After a few wrong turnings and exasperated swearing at her phone, Mirinda eventually led us to a long staircase climbing beside an equally sized waterfall which ended up opposite the museum buildings.

Entering the main museum building, of which there are three, Mirinda immediately pounced on the pleasant Japanese women and demanded to know where the cafe was. They showed us where the vending machine was and indicated that we could sit outside quite pleasantly. Mirinda refrained from telling them that Google said there was a cafe there. Eventually one of them said that there was a restaurant in the Ishikawa Prefectural Museum of Art next door.

So we went next door. Halfway across the courtyard Mirinda agreed that the women were right, that NOW Google claimed the restaurant was in the art gallery. I did mention that perhaps the women working in the museum would be better authorities on the location of things in their own museum than Google but Mirinda merely waved this aside as an irrelevance.

The ‘restaurant’ in the Ishikawa Prefectural Museum of Art is more like a French patisserie but it does do some food though we weren’t sure what we were going to get. As it turned out it was very nice; a sort of nouveau cuisine with a French/Italian twist and Japanese fusion. Actually, it was onion soup followed by spaghetti and prawns…though the spaghetti was made of rice rather than flour. It was yum but not as good as we’re now very used to.

After a repast, Mirinda headed over the road for her villa visit while I went upstairs to check out the art.

For reasons unexplained, no photos were allowed so I’m damned if I’m going to give them any advertising! Suffice it to say there are only so many tea bowls you can look at before you start going just a little bit mad. The ones I saw all belonged to various generations of the Maeda clan. They were a bit mad for tea where the Maedas.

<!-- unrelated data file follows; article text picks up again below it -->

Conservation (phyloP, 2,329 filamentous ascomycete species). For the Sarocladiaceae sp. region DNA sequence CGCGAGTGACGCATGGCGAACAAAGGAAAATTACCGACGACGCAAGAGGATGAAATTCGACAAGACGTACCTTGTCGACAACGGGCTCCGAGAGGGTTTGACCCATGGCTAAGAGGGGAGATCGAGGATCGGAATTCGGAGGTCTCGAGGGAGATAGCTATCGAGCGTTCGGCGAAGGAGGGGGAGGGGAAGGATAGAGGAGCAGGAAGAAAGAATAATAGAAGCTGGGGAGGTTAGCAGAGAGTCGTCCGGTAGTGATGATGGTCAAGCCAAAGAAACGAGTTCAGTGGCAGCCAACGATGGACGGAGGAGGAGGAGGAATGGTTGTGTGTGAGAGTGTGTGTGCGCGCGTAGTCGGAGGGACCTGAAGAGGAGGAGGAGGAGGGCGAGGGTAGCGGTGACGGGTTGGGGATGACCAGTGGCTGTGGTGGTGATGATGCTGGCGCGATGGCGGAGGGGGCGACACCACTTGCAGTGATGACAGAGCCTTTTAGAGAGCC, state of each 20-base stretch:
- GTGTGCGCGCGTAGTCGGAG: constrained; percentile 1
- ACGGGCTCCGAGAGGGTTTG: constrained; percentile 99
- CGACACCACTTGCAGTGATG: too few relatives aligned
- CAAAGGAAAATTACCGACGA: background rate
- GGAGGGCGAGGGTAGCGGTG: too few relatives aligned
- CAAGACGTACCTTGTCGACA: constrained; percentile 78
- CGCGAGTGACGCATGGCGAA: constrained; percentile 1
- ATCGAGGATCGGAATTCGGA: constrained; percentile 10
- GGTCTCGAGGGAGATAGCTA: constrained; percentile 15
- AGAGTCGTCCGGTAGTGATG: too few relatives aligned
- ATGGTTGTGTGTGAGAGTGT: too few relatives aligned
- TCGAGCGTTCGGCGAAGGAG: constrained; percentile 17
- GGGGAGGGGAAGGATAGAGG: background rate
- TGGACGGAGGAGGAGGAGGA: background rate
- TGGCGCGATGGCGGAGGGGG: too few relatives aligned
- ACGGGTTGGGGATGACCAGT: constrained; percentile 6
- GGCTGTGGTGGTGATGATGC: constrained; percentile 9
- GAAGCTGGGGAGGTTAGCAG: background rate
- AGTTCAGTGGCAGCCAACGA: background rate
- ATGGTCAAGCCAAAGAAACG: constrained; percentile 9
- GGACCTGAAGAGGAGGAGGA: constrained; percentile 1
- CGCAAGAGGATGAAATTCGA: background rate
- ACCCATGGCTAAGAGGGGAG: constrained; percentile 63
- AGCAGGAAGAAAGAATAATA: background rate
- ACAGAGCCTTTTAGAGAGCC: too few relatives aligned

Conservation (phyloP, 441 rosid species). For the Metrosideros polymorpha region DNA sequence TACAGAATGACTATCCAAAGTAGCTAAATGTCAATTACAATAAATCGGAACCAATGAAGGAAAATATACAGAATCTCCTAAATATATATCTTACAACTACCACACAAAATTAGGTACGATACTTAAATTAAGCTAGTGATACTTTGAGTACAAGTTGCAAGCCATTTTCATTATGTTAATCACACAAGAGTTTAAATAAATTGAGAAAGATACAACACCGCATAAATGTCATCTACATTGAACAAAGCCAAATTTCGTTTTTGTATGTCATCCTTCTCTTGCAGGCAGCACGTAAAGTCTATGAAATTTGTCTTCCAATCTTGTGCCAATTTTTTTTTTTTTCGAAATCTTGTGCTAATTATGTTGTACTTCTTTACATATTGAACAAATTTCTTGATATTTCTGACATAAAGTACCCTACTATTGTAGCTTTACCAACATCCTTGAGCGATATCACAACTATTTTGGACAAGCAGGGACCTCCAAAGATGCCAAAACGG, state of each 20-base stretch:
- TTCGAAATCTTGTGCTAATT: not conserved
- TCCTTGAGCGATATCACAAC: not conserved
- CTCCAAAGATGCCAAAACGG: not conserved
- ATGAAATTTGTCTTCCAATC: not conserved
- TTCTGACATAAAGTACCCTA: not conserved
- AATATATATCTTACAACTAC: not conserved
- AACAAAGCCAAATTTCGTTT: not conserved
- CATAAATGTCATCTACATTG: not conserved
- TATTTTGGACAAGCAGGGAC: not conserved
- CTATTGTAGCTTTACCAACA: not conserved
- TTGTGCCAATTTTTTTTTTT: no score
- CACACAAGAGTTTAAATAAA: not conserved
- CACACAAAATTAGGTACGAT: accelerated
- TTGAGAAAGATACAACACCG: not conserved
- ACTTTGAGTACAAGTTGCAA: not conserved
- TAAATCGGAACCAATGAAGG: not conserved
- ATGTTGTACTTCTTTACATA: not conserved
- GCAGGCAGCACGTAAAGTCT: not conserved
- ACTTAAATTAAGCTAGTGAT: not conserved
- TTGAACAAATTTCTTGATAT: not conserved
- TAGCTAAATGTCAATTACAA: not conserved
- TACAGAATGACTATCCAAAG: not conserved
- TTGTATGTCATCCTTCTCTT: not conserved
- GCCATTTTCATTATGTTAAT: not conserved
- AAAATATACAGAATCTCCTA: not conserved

There were some lovely pictures in one room which I was quite taken with but, because I couldn’t take any photos, I can’t tell you who painted them.

Anyway, we met up again and headed back to the hotel for a couple of hours rest before dinner. Actually before we headed for the restaurant we had a bit of a wander around the incredibly lifeless Geisha area of Kanazawa. Nothing like Gion in Kyoto.

For our last night in Kanazawa we wanted somewhere special to eat so we chose the number two restaurant on Trip Advisor, Fuwari. What a brilliant choice.

We had the set menu and it was spectacular.

I am seriously going to miss the food. Though, as I said to Mirinda, I really need to get a decent Japanese recipe book…

Tomorrow morning we’re off to Tokyo and the grand finale: Kabuki!

The bloated, painful foot is gradually getting better though now the pain in the thigh has returned. With a vengeance. Today we walked a LOT and I felt it.

In order to walk through the castle building we had to take our shoes off. This was very difficult and walking in socks is not very easy for me. For that reason I told Mirinda to go to the villa while I opted for the museum.

Wandering around the museum was pretty bad so I spent most of the time waiting for Mirinda, sitting at the entrance.

We went for a walk around the geisha district before heading for the restaurant tonight. I was seriously and literally on my last legs.

What’s the bet the foot is perfectly alright by the time we get home!

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One Response to It is believed it had an attic

  1. Mum Cook says:

    Well that was rather nice at least it didn’t rain. Looks like Mirinda should go back to school as she is dancing all the time. Very good. love mum xxxx